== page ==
Capital punishment 1 is in decline as the twentieth century nears its end. Once a virtually universal practice, only about 100 of the world's 180 or so nations still take the lives of those who commit serious violations of their laws (Amnesty International USA 1989a:259-262; Hood 1989:7-33). Executions have become especially rare among industrialized democracies. A few retain capital statutes dealing with extraordinary crimes such as treason, but only Japan, parts of the former Soviet Union, and the United States still carry out death sentences for "ordinary" crimes of violence.
But for at least the time being, the United States stands in stark contrast to the international trend. Capital punishment is flourishing here. After going without executions from 1967 through 1976, 38 states and the federal government have passed revised capital-sentencing statutes that meet the stiffer constitutional requirements the Supreme Court laid down between 1976 and 1983. By the time these words appear in print, at least two more states -- Iowa and Wisconsin -- may well have brought back the death penalty. Since 1983, the Court has removed a number of procedural impediments on the states, and the rate of electrocutions, gassings, and lethal injections has grown as a result. Thirty-eight persons were put to death in 1993, more than in any year since John F. Kennedy sat in the Oval Office. The number fell to 31 in 1994, but all indications point to a rising tide of harsh justice through the remainder of the decade. Nearly 3,000 convicts now await their dates with the executioner (see Table 1).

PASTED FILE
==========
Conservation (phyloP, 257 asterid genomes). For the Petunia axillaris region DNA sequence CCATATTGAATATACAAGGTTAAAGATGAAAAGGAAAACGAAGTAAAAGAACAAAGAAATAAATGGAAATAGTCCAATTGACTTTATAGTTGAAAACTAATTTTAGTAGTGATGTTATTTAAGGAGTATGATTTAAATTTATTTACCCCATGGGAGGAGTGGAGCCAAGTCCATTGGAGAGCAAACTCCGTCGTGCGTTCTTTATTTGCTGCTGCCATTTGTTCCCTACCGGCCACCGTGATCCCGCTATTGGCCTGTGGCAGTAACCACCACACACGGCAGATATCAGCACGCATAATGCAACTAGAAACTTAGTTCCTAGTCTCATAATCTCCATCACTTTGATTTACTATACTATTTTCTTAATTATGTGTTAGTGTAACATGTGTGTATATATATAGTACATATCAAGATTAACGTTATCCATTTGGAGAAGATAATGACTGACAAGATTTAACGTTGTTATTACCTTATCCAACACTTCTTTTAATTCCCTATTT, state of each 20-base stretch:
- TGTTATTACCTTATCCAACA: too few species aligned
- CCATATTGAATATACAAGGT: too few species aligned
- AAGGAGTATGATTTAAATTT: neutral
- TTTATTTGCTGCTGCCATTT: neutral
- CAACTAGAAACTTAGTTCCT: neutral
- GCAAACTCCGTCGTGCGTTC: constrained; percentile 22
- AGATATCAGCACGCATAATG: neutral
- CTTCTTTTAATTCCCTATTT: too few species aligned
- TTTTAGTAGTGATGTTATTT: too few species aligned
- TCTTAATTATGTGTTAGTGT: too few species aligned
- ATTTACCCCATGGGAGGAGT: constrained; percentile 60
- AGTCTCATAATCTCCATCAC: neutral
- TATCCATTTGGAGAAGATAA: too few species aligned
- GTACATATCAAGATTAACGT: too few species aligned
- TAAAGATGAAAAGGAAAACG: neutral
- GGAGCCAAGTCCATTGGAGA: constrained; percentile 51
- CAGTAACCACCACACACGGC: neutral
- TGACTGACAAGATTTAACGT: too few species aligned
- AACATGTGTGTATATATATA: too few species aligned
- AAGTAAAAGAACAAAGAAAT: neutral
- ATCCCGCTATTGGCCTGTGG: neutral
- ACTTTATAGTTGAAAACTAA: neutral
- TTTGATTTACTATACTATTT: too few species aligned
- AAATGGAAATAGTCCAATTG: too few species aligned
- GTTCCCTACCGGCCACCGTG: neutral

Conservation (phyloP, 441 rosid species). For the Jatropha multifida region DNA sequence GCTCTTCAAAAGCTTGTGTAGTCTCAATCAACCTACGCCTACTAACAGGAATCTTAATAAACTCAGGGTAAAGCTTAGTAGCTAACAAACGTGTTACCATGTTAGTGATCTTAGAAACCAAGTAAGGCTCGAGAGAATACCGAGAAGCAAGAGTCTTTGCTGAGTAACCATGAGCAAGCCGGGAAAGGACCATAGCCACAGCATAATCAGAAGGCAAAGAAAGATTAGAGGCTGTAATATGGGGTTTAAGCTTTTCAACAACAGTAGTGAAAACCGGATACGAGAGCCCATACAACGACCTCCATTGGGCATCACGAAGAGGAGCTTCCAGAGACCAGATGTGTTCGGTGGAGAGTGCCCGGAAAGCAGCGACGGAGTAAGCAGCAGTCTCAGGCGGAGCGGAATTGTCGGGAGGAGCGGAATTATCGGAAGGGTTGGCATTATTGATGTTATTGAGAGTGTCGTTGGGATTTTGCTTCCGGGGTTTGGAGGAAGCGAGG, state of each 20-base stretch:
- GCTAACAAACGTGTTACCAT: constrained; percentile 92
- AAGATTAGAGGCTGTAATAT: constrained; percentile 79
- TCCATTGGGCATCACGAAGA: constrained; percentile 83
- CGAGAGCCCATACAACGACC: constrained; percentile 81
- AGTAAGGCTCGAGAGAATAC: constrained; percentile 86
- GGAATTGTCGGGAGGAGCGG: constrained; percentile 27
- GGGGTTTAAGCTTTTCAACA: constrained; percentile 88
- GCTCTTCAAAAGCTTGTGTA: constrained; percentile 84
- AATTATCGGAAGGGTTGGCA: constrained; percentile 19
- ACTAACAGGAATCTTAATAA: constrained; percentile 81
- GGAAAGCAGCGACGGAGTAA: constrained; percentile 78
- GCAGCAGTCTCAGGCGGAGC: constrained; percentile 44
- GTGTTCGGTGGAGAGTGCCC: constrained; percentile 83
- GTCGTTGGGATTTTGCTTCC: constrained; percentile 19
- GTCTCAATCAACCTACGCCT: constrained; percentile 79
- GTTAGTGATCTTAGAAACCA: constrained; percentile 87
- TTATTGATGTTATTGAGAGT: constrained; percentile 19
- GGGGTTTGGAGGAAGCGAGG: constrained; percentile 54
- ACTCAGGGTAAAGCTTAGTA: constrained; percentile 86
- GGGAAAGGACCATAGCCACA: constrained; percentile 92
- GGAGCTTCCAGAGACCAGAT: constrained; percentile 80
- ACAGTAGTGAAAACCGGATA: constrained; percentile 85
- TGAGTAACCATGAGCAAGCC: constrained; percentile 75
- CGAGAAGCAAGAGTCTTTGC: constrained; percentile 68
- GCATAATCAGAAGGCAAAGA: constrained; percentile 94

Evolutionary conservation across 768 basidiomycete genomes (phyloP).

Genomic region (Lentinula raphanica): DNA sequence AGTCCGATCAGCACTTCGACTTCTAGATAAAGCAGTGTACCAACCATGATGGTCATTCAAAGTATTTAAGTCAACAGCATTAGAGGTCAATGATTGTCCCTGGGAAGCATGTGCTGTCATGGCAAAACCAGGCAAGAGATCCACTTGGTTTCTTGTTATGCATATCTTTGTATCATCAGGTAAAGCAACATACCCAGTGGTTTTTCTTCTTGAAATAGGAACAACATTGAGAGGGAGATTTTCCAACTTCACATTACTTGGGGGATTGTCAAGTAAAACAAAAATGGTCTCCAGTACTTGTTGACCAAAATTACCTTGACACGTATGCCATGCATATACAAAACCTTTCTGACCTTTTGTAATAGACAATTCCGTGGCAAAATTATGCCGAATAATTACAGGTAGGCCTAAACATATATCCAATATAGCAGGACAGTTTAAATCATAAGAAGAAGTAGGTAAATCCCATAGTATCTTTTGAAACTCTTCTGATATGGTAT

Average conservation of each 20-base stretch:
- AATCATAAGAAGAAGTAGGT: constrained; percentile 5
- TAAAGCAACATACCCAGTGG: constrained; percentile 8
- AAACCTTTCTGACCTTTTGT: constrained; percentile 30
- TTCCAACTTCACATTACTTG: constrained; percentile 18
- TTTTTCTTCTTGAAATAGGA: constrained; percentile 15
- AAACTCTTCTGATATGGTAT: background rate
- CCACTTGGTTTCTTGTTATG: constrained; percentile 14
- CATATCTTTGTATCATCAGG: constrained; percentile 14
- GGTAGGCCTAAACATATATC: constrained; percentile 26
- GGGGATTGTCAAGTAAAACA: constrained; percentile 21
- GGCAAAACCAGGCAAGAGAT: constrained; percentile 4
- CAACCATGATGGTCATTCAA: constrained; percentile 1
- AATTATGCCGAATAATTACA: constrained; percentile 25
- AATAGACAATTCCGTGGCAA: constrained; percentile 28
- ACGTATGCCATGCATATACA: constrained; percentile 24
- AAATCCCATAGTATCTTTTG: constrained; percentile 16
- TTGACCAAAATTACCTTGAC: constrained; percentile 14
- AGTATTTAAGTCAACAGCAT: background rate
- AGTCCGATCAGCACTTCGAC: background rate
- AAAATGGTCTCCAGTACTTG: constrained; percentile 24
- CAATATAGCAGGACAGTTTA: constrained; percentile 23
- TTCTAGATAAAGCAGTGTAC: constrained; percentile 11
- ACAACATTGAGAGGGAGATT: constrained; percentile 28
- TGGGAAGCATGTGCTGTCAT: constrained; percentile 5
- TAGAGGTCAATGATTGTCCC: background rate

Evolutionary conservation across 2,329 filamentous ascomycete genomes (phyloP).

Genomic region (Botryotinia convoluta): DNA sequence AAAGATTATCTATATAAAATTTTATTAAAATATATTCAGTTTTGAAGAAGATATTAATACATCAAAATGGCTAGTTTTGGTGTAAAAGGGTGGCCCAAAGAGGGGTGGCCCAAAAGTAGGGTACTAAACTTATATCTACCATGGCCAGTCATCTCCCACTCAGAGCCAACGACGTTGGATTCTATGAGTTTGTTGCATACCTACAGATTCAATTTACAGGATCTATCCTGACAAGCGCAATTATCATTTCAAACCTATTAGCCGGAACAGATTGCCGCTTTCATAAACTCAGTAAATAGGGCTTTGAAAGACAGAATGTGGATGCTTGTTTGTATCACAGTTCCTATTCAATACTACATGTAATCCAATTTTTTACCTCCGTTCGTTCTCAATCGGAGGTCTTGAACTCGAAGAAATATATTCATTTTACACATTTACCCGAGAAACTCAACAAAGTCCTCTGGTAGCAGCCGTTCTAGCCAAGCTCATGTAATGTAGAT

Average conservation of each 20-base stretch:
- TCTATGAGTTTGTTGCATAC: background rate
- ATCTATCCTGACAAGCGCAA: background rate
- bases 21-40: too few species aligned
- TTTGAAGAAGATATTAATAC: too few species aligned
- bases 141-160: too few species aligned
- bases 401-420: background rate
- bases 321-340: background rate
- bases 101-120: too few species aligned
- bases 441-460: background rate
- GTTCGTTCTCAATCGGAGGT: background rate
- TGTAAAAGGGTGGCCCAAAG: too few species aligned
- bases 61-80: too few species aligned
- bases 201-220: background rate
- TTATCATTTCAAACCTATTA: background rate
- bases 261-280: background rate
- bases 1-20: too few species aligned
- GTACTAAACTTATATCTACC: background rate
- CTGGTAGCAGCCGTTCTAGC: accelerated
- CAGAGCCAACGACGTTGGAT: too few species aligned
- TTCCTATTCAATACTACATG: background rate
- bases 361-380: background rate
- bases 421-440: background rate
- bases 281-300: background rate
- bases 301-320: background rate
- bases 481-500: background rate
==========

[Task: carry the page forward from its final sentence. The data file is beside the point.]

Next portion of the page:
The phoenixlike resurgence of America's death penalty has been accompanied, and perhaps facilitated, by a corresponding wave of public enthusiasm. Surveys reveal a consistent pattern of support for capital punishment, in which around 75 to 80 percent of the persons polled agree that murderers should be executed. 2 These results indicate a dramatic reversal of opinion since the mid-1960s when, for a brief period, capital punishment advocates found themselves in the minority ( Zimring and Hawkins 1986:39). The sustained enthusi-